Differences in survey methods or protocols, in addition to differences in avian detectability among different habitat types make comparisons of species richness and abundance among different studies and locations difficult at best. Nevertheless, coarse comparisons are possible and such comparisons suggest relatively high avian species richness and abundance in the early successional habitat in my study. Overall density and relative abundance for all birds at my study site were 4,033.9 birds km-2 and 16.3 birds/point, respectively. This density is greater than those detected by Liknes et al. (1994) during a single-year study in which they used similar techniques in cottonwood/ash/elm (1,169.1 birds km-2) and cottonwood/willow/dogwood (1,782.5 birds km-2) habitats along the Missouri River in southeastern South Dakota. The 37 to 40 species detected annually in early successional habitats is also greater than the 25 and 31 species detected by Liknes et al. (1994) for the cottonwood/ash/elm and cottonwood/willow/dogwood habitats, respectively. Although differences in methods confound direct comparison, overall avian species richness and abundance in my study compare favorably to species richness and/or abundance measures from Kansas floodplain forests (Zimmerman and Tatschl 1975) and from different successional forest stages in Illinois (Karr 1968), Arkansas (Shugart and James 1973), South Carolina (Buffington et al. 1997), Massachusetts (Swift et al. 1984), and Nova Scotia (Morgan and Freedman 1986).
Zimmerman and Tatschl (1975) studied floodplain forests of the Missouri River near Fort Leavenworth, Kansas and found that avian abundance was higher in young (20 years-old) forest than in mature forest and old field habitats, while avian diversity was highest in the mature forest. Liknes et al. (1994) noted lower avian abundance and species richness in a mature forest than in an earlier successional stage along the Missouri River in southeastern South Dakota. These studies, along with the current study, suggest the interesting possibility that avian abundance, and perhaps species richness, may be higher in early successional stages than in more mature forests along the middle Missouri River. The relationship between vegetational succession and avian species richness and abundance along the middle Missouri River merits further investigation, particularly in light of the declining availability of early successional habitats (Hesse 1996).
Of the 44 breeding species detected in my study by point counts and mist netting, 20 (45.5%) were Neotropical migrants, 12 (27.3%) were temperate-zone migrants, and 12 (27.3%) were permanent residents in South Dakota (SDOU 1991, DeGraaf and Rappole 1995). This percentage of Neotropical migrants is similar to that in other Missouri River riparian habitats (50 to 53%, Liknes et al. 1994) and in other deciduous woodlands in the northern Great Plains (49%, Faanes 1984) and central North America (45%, Terborgh 1989). The percentage of Neotropical migrants in my study is lower than the percentage documented for avian communities of eastern deciduous forests or Rocky Mountain riparian forests (68 to 70%), but is greater than the percentage from riparian habitats in California (25%) or Rocky Mountain coniferous forests (18%, Terborgh 1989).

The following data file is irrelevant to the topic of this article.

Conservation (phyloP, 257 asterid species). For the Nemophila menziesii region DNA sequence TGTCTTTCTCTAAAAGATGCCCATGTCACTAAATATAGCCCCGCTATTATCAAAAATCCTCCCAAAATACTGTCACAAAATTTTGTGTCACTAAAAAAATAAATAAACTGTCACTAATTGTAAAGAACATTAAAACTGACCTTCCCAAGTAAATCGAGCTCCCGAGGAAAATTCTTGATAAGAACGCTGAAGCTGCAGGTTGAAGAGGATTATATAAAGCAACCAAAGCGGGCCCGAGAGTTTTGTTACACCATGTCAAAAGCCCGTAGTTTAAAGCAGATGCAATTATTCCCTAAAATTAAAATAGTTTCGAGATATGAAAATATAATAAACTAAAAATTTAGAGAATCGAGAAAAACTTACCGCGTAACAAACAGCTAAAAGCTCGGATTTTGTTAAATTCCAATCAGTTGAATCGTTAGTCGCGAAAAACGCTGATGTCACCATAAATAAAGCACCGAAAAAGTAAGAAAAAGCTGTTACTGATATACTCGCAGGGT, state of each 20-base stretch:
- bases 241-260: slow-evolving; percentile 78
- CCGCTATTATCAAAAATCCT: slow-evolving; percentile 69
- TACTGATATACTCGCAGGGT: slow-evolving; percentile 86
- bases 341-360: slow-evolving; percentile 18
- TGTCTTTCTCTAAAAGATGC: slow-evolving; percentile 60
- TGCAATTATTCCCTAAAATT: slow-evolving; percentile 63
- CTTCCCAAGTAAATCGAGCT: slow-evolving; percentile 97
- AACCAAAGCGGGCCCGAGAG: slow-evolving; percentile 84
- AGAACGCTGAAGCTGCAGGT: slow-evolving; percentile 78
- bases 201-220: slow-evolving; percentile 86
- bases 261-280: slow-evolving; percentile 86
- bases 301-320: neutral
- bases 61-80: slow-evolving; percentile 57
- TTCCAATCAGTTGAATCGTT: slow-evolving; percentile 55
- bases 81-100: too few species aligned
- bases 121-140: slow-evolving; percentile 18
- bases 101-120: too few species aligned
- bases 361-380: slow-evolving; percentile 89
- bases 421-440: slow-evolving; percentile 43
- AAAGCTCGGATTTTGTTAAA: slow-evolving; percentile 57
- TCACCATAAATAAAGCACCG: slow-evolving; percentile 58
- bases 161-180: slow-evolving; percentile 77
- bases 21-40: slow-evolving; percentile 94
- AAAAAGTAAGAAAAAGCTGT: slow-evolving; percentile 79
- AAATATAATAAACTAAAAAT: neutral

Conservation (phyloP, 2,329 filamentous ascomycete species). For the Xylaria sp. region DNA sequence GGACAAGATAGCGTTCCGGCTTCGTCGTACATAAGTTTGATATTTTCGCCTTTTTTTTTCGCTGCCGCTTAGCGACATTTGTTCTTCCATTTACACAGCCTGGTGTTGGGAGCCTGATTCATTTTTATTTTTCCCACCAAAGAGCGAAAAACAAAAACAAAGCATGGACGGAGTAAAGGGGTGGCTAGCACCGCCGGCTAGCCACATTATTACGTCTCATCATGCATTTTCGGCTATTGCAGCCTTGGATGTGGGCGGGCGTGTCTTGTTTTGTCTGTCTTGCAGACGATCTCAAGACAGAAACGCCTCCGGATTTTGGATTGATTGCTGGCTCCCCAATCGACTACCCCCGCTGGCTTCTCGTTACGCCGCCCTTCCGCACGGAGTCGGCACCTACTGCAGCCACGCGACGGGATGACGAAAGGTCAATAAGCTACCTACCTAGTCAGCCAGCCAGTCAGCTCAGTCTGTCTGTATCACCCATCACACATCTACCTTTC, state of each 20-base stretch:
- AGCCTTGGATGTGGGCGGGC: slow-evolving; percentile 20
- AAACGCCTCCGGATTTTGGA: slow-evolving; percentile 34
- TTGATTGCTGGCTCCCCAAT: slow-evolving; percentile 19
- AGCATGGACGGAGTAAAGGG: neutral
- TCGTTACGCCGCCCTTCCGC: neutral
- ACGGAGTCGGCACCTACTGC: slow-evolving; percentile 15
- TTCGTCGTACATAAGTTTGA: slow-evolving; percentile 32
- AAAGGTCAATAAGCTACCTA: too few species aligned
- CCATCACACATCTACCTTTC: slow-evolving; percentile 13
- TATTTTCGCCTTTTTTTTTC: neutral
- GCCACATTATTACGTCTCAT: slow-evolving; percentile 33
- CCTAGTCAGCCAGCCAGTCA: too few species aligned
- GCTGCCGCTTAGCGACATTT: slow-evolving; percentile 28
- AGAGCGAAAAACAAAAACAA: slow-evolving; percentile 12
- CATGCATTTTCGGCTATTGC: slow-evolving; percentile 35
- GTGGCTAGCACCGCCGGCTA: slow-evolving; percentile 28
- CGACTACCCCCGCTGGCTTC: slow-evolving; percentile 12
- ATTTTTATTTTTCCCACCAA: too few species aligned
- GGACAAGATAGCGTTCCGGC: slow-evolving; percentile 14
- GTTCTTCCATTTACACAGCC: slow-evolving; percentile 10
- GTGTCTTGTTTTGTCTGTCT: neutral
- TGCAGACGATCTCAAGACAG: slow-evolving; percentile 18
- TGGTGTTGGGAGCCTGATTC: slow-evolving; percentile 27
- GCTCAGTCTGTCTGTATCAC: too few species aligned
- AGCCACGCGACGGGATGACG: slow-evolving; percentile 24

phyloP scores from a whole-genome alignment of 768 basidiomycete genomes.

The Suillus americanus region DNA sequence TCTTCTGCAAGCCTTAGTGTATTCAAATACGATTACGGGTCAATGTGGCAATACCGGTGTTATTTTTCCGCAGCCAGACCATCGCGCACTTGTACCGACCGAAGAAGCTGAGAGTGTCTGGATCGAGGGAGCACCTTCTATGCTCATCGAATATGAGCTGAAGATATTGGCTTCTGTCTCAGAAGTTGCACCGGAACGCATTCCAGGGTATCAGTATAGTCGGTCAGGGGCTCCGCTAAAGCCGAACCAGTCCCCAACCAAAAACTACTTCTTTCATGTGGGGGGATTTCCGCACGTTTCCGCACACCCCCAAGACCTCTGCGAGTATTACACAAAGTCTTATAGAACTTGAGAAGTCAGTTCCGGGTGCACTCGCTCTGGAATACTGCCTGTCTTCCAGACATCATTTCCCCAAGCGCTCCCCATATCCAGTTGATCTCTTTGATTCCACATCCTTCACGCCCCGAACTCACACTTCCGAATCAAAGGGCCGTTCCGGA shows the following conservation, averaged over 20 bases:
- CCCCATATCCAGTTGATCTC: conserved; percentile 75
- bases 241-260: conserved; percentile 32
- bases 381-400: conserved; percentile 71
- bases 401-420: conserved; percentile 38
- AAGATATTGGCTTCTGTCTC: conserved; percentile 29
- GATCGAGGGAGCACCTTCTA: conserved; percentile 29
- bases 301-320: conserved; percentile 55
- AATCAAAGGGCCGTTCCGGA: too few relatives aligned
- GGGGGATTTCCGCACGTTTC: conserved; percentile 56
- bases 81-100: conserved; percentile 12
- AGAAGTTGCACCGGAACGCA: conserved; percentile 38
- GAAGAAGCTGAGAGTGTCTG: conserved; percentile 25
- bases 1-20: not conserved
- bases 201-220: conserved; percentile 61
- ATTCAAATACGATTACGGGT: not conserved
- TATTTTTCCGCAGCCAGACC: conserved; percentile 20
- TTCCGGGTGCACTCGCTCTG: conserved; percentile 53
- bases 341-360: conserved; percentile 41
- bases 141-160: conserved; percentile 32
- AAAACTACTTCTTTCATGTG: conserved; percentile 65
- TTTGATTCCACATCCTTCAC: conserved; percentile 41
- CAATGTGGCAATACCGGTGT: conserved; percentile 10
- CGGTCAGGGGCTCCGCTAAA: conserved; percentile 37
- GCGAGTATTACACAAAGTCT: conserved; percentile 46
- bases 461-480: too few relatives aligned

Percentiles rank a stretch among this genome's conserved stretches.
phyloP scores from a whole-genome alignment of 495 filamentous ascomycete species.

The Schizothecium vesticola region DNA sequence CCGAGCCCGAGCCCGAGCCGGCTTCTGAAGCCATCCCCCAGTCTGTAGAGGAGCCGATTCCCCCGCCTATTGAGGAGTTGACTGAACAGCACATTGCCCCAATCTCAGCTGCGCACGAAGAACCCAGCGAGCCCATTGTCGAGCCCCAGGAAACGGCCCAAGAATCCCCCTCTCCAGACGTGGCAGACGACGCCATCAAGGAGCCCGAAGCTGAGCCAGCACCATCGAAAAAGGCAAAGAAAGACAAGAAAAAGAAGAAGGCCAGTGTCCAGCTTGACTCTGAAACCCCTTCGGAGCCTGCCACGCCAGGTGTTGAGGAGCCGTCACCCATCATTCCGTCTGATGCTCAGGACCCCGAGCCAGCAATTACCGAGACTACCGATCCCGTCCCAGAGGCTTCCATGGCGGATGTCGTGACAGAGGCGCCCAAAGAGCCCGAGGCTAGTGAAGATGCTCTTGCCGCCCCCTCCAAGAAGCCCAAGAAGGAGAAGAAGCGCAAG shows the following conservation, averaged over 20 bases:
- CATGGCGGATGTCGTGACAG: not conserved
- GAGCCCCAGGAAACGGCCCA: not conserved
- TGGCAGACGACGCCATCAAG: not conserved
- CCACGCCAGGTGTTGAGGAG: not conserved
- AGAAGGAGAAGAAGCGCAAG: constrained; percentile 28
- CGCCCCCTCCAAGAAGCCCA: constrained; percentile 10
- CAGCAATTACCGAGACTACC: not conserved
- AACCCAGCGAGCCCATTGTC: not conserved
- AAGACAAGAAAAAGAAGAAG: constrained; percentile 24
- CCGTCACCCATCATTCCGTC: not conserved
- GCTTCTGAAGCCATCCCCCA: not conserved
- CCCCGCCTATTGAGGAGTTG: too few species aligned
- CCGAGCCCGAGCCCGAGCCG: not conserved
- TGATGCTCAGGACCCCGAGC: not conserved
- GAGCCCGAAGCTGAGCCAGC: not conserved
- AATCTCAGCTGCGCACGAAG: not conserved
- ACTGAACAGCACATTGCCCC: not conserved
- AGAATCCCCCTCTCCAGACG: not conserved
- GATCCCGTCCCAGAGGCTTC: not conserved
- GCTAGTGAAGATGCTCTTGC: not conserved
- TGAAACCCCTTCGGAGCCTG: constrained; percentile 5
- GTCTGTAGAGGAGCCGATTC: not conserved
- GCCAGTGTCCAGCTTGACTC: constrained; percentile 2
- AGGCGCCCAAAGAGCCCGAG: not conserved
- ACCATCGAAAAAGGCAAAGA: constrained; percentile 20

The only species detected in my study that is monitored by the South Dakota Natural Heritage Program (Stukel and Backlund 1997) was the black-and-white warbler (Mniotilta varia) that was captured in a mist net on 29 July 1994. This was a juvenile bird (determined by degree of skull ossification, Pyle et al. 1987) that was probably an early fall migrant as this was the only time that this species was observed during my study. However, the possibility of breeding by black-and-white warblers my study area or nearby habitats cannot be ruled out because this bird had low visible subcutaneous fat scores, which are generally characteristic of, although not exclusive to, nonmigratory individuals, and this species has been reported as nesting along the Missouri River in other parts of South Dakota (SDOU 1991) and Nebraska (Johnsgard 1979).
The early successional habitat in my study was occupied by a wide variety of birds, including a number of Neotropical migrants that have exhibited population declines in central North America or throughout their range (DeGraaf and Rappole 1995), such as yellow-billed cuckoo (Coccyzus americanus), eastern wood-pewee, Bell's vireo, ovenbird, common yellowthroat, and orchard oriole. Moreover, Bell's vireo, American redstart, and ovenbird are rare or local in southeastern South Dakota (SDOU 1991). Bell's vireos occupy early successional habitats in riparian areas throughout their range (Brown 1993) and have previously been shown to nest in my study area at relatively high density (Martin 1996). American redstarts have also been shown to occupy early successional habitats in high density in other portions of their range (Hunt 1996) and these habitats appear to serve as source habitats for this species (Hunt 1998).
I thank Eric Liknes, Kurt Dean, Johnida Martin, Mark Drymalski, and Jess Brown for their assistance with various aspects of my project. I also thank Doug Backlund and Eileen Dowd Stukel and two anonymous reviewers for constructive comments on an earlier version of my manuscript.
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This resource is based on the following source:
Swanson, David L. 1999. Avifauna of an early successional habitat along the middle Missouri River. Prairie Naturalist 31(3):145-164.
This resource should be cited as:
Swanson, David L. 1999. Avifauna of an early successional habitat along the middle Missouri River. Prairie Naturalist 31(3):145-164. Jamestown, ND: Northern Prairie Wildlife Research Center Online. http://www.npwrc.usgs.gov/resource/birds/avihab/index.htm (Version 08DEC2000).